Throughout the contribution process of open-source projects, contributors will have to communicate their thoughts at various stages, starting from the RFC or issue creation to explaining their proposed solution and eventually handling feedback during the communication process. Regularly collaborating with their peers allows contributors to improve their communication skills over time.
Understand coding standards and conventions
As individuals, we can have our coding styles and quirks; however, bringing those to larger projects with multiple contributors can cause inconsistencies in the project. Due to this, projects follow certain standards to ensure consistency with expected industry conventions. This can enable a lot of newcomers to understand the correct practices developers and organizations follow across the world.
Participate in communities
Most open-source projects have active communities consisting of contributors, builders, and learners to come together and collaborate for the betterment of these projects. Such communities are often inclusive and enable their members to grow in their personal lives too, and the best part is that they’re freely accessible for all.
Collaborate with people across the world
Open-source projects see contributions from people all across the world. A reason here is that open-source projects look past your background or qualifications. This allows anyone to participate, interact with people from different cultures and learn more about their journeys and perspectives, thus leading to a healthier, more well-informed community.
Contributing can often be scary, especially for newer developers who don’t have the necessary skills to add value. Fortunately, there are lots of ways to contribute to open source beyond contributing code:
A project’s documentation is often the only available content that educates others about the project and how to set it up and work with it. This is why any contributors willing to update documentation, fix issues, or improve aspects are always appreciated.
Maintainers of open-source software often manage this responsibility aside from their day-to-day lives. It is a thankless role that can become highly cumbersome, so any help provided in reviewing contributions and sharing useful feedback goes a long way in making the life of maintainers easier.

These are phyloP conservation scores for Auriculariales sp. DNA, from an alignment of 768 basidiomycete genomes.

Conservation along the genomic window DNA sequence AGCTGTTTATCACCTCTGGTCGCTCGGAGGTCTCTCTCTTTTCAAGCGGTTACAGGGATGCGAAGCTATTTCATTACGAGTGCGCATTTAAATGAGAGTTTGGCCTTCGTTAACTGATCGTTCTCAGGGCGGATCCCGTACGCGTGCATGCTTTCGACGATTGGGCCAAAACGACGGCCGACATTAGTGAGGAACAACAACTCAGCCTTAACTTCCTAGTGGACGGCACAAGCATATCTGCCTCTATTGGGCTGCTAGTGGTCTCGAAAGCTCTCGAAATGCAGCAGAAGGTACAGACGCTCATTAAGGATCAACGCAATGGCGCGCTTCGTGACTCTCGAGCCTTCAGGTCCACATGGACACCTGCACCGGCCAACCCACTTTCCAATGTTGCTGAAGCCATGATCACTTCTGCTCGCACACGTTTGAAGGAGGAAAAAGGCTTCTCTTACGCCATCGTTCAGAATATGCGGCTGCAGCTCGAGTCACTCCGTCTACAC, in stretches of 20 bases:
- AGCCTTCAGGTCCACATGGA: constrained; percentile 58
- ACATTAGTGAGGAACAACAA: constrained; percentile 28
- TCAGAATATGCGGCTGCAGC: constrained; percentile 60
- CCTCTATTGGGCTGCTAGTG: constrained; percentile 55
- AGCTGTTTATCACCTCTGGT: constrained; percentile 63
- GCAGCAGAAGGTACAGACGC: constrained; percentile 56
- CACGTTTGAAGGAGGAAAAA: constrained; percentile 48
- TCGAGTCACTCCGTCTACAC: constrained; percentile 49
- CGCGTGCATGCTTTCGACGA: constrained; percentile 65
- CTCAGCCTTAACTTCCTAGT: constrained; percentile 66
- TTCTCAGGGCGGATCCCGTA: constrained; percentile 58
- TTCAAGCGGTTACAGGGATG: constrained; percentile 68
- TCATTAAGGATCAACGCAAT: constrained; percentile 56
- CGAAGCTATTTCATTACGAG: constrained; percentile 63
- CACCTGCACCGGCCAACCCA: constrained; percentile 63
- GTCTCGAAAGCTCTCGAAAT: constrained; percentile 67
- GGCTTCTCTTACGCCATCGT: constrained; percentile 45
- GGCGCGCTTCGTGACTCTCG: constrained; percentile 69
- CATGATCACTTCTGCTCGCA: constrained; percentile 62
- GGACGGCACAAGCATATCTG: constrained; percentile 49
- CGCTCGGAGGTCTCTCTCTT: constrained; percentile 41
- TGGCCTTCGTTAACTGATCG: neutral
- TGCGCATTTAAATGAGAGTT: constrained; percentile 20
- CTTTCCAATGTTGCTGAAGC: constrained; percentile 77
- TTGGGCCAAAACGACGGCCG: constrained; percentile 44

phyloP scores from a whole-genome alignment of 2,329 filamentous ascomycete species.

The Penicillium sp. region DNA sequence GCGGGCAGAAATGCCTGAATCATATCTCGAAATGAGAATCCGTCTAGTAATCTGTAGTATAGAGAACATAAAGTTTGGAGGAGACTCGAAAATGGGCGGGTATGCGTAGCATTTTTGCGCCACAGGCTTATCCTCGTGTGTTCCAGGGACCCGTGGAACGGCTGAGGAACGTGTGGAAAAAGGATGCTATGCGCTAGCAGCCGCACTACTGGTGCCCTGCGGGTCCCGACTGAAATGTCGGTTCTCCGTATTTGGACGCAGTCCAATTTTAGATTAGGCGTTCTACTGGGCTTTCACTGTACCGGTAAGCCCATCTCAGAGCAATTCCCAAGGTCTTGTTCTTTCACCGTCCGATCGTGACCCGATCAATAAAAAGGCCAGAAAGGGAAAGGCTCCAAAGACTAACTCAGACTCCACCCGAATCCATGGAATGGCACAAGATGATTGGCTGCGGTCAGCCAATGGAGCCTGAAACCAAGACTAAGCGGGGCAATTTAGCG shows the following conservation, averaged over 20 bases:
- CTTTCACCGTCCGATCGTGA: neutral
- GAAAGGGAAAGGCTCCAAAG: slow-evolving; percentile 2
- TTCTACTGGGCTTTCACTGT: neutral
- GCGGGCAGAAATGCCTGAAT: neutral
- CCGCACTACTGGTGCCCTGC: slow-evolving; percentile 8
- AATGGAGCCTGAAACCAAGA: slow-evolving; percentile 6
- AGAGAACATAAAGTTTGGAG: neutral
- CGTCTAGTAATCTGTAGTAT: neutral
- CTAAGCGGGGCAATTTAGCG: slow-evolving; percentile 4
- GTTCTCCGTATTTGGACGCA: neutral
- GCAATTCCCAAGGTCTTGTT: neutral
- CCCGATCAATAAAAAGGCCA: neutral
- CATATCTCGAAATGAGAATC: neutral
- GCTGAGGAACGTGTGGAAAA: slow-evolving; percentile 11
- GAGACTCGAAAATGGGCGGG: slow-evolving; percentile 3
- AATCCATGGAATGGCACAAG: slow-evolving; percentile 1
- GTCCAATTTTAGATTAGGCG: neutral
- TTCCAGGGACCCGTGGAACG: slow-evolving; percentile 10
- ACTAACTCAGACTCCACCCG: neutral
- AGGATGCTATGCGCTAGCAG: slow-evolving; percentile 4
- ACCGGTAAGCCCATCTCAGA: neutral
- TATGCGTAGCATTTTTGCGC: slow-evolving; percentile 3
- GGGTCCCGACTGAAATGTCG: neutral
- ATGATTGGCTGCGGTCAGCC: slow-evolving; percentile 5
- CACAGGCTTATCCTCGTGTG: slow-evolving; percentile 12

One thing most open-source projects lack is a dedicated support team. This is because most open-source project creators and maintainers manage these responsibilities aside from their jobs and lives as a majority aren’t paid for this work but love to do it anyway. Helping solve doubts and helping your fellow community members allows them to focus more on the growth and development of the project.
Many open-source projects don’t get the reach they deserve because the project creators and maintainers may not always have the time to create those conversations. So if you like working with any such projects, promoting them on social media or creating blogs and videos around them can substantially extend their impact.
Many open-source projects across the globe need contributors, and the best part is that you can pick whichever ones you want to contribute to. It’s alright to start with smaller projects to help you gain the necessary momentum as a contributor and build your experience. It’s a good idea to look for the “good first issue” tag whenever you look for issues to solve on a project, as this tag is conventionally used to denote beginner-friendly issues. Aside from this, an excellent starting step is to join existing open-source communities and initiatives such as Hacktoberfest that allow newer developers to find projects that need help and the relevant mentors to help you with your journeys.
Contributing to open-source projects allows people to become better developers while impacting the world around them, and we hope to see more of you supporting your peers and building more in the days to come. You can hear a previous recording of the Twitter Space, hosted by Appwrite, on Becoming a Better Developer Through Open Source here: